In a couple of weeks, we’ll all get access to what I consider to be a very ‘meta-defining’ card in Evilswarm Exciton Knight. This card is a non-specific, rank 4 monster; with the ability to destroy the field on either opponent’s turn (I’m trying so hard to describe this guy without sounding like a sales pitcher). When it comes to debates over this card, I’ve seen a lot of them reach [ccProd]Heavy Storm[/ccProd] proportions, in that the card divides opinions on how healthy he is for the game fairly equally. A lot of people do just read the “destroy all cards on the field” part of the text and instantly point to how unbalanced the card is as a means to defend their opinion. However, Exciton Knight comes with a couple of necessary limitations, or what I consider to be necessary anyway.
Firstly, his effect can only be activated if you control fewer cards than your opponent on the field and in your hand combined. I feel that this point is often overlooked by a lot of the player base as it instantly tells you a couple of things about the game state. In order to be in a situation where you can activate his effect, you have to be losing the game already or your opponent has to be out-resourcing you. In both of these situations, summoning Exciton is a very attractive prospect, but you must weigh up your options correctly. If your opponent out-resources you, then chances are he can either prevent the nuke, or recover from it quicker than you can. Similar to [ccProd]Black Rose Dragon[/ccProd], there is no point destroying the field if you have no way to protect yourself (bar the solitary Exciton Knight).
Secondly, if you somehow manage to be out-resourced by your opponent but have the necessary cards in your hand to make a push, Exciton’s second drawback, which reduces all damage your opponent takes for the turn to 0 prevents you from wiping the board and then winning the game in the same turn. In principal, Exciton is unbalanced, unfair and isn’t really healthy for the metagame. However in practice, there are many outs to the card in terms of effect and summon negation, the former of which is currently very popular in the early format. Besides this, Exciton cannot activate his effect twice in the same chain, meaning he can’t stick the middle finger up to [ccProd]Effect Veiler[/ccProd] or any other negation chained to his effect. However, the card will be extremely strong against decks looking to play a control-orientated game, like Bujin, 4-Axis Fire Fist, and Prophecy.
In terms of Prophecy, the early go-to builds of this format have started to incorporate two [ccProd]World of Prophecy[/ccProd]; a card which can simultaneously wipe out the field whilst generating plusses for the user. The build has seen some success on online tournaments, however the first time I really noticed the build was when Dalton Bousman used two World of Prophecy to reach the last 16 of the ARG Circuit Series in St. Louis. The deck has noticeable advantages over other Prophecy builds in that World is a lot easier to resolve in the deck with two of them, therefore making the field wipe a lot more consistent. Usually, drawing into her increased your odds of losing, as you became reliant on discard traps and [ccProd]Spellbook of Life[/ccProd] in order to get her onto the field. Running two copies helps circumvent this, by ensuring you’ve always got one in the deck should you draw her during the game. Similar to [ccProd]Black Rose Dragon[/ccProd] in Rulers, a fully resolved [ccProd]World of Prophecy[/ccProd] usually seals the game in your favour. Her ability to get over commonly sided ‘floodgate’ cards such as [ccProd]DNA Surgery[/ccProd], [ccProd]Imperial Iron Wall [/ccProd]and [ccProd]Mistake[/ccProd], as well as being able to add that one copy of [ccProd]Spellbook of Fate[/ccProd] from the graveyard to your hand is unrivalled in the game.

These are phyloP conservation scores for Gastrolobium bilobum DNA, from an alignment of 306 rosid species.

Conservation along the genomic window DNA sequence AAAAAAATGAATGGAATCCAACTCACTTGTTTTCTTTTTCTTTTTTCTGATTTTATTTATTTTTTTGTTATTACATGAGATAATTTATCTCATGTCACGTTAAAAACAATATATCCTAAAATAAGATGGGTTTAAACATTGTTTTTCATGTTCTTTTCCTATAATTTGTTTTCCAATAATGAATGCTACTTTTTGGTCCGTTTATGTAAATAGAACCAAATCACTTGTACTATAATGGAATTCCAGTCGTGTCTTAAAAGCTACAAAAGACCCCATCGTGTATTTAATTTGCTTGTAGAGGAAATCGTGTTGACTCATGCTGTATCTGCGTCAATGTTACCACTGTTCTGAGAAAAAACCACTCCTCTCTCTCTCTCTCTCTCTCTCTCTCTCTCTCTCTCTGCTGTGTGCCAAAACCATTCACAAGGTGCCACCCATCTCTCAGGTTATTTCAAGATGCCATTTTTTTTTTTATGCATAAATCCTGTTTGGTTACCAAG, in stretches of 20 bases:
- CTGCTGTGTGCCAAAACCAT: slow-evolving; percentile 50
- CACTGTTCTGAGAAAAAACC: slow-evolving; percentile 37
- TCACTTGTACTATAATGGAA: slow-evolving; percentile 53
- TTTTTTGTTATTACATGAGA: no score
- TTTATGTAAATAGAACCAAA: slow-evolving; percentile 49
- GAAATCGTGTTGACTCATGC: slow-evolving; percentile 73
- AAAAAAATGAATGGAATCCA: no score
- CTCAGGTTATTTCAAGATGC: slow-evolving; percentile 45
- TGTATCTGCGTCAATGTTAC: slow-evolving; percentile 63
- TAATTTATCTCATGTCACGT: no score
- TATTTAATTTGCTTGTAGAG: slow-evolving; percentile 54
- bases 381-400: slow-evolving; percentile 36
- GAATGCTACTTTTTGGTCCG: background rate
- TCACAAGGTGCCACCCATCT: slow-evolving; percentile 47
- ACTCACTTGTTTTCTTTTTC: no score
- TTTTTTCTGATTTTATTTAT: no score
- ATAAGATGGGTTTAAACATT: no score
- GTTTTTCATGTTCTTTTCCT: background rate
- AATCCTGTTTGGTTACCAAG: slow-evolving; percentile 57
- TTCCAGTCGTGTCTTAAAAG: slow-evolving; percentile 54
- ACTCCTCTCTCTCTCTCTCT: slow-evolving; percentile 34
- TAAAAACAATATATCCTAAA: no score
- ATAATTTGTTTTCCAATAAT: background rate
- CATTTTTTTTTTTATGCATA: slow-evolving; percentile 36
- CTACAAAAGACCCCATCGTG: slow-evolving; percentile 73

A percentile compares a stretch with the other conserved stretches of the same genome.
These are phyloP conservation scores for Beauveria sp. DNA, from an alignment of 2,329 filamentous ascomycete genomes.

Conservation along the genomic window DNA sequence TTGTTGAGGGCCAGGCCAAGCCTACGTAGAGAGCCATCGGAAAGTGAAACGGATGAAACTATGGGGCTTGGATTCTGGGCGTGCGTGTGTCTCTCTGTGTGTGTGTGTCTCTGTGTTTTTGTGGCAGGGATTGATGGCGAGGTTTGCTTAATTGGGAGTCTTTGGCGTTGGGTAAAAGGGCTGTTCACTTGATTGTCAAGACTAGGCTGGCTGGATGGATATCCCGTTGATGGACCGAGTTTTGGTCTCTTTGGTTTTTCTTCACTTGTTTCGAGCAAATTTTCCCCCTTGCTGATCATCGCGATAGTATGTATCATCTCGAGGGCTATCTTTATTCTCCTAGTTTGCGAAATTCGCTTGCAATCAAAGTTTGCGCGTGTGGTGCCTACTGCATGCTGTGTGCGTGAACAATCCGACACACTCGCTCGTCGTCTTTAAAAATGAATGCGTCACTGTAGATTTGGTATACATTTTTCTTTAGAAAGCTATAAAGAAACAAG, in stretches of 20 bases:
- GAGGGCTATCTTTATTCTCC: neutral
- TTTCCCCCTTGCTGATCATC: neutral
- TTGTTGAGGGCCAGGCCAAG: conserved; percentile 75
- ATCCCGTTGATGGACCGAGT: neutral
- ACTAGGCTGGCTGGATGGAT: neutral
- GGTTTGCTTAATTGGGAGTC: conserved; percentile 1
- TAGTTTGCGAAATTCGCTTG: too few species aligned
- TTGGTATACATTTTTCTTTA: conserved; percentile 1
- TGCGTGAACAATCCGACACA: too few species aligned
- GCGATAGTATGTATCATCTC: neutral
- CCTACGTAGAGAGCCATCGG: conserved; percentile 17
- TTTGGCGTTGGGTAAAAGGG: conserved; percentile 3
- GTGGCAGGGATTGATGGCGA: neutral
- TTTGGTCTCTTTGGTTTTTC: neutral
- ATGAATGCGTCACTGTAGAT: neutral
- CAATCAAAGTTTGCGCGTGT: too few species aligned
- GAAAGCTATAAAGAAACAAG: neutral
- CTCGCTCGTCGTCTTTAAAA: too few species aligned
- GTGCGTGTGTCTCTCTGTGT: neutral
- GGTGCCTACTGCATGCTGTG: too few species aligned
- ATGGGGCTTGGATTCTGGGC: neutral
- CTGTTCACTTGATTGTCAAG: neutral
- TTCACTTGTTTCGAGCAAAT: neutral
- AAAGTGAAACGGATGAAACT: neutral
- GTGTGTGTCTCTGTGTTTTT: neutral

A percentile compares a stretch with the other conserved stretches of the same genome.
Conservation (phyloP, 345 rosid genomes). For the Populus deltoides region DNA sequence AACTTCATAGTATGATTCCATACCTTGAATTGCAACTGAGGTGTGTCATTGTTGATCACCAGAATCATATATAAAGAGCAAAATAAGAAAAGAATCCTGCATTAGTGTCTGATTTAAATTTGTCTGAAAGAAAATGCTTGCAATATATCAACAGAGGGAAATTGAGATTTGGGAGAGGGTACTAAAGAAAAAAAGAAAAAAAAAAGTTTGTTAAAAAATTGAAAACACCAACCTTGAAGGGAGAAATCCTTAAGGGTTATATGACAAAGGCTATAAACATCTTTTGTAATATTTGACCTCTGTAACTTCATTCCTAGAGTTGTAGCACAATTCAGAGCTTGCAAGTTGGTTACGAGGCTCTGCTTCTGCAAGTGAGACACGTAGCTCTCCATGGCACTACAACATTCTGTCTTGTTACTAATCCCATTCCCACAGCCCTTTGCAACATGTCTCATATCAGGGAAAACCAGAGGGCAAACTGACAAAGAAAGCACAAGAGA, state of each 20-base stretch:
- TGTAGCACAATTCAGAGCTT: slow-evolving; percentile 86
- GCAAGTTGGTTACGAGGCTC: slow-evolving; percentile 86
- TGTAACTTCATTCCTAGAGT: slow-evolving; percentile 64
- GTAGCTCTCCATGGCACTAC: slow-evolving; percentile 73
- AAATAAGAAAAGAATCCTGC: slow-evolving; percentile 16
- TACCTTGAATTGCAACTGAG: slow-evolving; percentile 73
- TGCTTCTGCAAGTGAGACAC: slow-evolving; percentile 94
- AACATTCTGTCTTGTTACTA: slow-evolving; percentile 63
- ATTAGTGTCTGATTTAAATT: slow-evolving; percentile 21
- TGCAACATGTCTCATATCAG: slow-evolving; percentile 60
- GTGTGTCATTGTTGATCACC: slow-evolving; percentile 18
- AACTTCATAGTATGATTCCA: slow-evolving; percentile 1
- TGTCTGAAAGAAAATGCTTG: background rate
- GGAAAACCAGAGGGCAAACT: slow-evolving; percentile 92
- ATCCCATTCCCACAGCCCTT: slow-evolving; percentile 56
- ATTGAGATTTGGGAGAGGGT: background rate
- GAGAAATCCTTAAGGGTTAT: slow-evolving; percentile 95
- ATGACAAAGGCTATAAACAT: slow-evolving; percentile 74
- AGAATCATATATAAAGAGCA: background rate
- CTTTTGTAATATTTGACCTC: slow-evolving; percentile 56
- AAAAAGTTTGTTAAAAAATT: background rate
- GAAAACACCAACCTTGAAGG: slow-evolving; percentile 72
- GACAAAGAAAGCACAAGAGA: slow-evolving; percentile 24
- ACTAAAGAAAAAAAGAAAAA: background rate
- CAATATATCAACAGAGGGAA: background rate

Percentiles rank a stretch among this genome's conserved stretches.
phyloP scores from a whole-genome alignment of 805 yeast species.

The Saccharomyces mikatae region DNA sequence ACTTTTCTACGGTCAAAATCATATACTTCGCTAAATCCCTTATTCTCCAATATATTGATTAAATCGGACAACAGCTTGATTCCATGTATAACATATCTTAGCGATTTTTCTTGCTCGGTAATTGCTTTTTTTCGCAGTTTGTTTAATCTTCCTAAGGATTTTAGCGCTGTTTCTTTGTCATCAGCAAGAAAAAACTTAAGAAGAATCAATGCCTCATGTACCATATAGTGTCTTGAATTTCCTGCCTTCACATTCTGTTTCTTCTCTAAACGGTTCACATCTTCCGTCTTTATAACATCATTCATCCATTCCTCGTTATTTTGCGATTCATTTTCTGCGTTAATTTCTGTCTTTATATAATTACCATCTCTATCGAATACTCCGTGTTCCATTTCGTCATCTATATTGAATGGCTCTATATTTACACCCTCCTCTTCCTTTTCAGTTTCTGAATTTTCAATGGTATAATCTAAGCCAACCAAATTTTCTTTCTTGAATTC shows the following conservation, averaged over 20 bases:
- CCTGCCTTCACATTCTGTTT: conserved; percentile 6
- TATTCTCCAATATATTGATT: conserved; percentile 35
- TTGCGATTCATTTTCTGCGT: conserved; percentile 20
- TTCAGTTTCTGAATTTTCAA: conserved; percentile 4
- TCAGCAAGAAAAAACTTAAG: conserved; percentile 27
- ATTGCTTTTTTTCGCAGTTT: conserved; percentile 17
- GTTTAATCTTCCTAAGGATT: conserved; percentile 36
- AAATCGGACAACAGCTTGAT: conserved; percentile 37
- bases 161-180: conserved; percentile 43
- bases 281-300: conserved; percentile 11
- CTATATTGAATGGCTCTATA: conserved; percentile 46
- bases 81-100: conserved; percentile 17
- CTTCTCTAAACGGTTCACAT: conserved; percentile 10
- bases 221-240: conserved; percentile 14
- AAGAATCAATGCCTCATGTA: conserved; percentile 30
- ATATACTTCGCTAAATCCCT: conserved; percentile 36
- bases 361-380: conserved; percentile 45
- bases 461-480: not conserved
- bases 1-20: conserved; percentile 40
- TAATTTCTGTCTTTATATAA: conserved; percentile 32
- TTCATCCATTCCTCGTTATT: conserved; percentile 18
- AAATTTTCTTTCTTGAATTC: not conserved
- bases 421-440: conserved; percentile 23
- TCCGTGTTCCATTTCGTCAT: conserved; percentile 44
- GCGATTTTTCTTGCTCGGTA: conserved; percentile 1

So what does Exciton’s (and to a lesser extent, [ccProd]World of Prophecy[/ccProd]’s) presence in the metagame accomplish then? Similar to [ccProd]Heavy Storm[/ccProd], both of them dissuade committing everything to the field as soon as possible. With the amount of one-card XYZ’s running around, a turn 2 Exciton Knight is a very real possibility. Exciton Knight’s strength lies in his accessibility, in that every single deck that registers on the competitive ladder has quick access to this card. The one deck which can’t, has their own boss monster to clear the field for them and as with Exciton, it’s a very real possibility that you could be facing a [ccProd]World of Prophecy[/ccProd] nuke as early as turn two. I feel that the one positive Exciton has over storm is its lack of ability to facilitate an OTK, which was really my only true gear grinder with [ccProd]Heavy Storm[/ccProd], whereas any Prophecy player who can successfully resolve [ccProd]World of Prophecy[/ccProd] pretty much deserves their win. Personally, I feel that both cards, whilst unfair at times, are completely necessary for the game, present a ‘risk vs. reward’ element (that I felt [ccProd]Heavy Storm[/ccProd] lacked) and should make players think carefully about over-extending for the sake of it. I sincerely hope you enjoyed my first article, and I look forward to sharing more of my ramblings with you soon. Until then, play hard or go home!
p.s. The first product I bought after I returned to the game contained an ultra rare[ccProd]Mechanicalchaser[/ccProd]. Probably should get round to building that Bandit Keith deck now…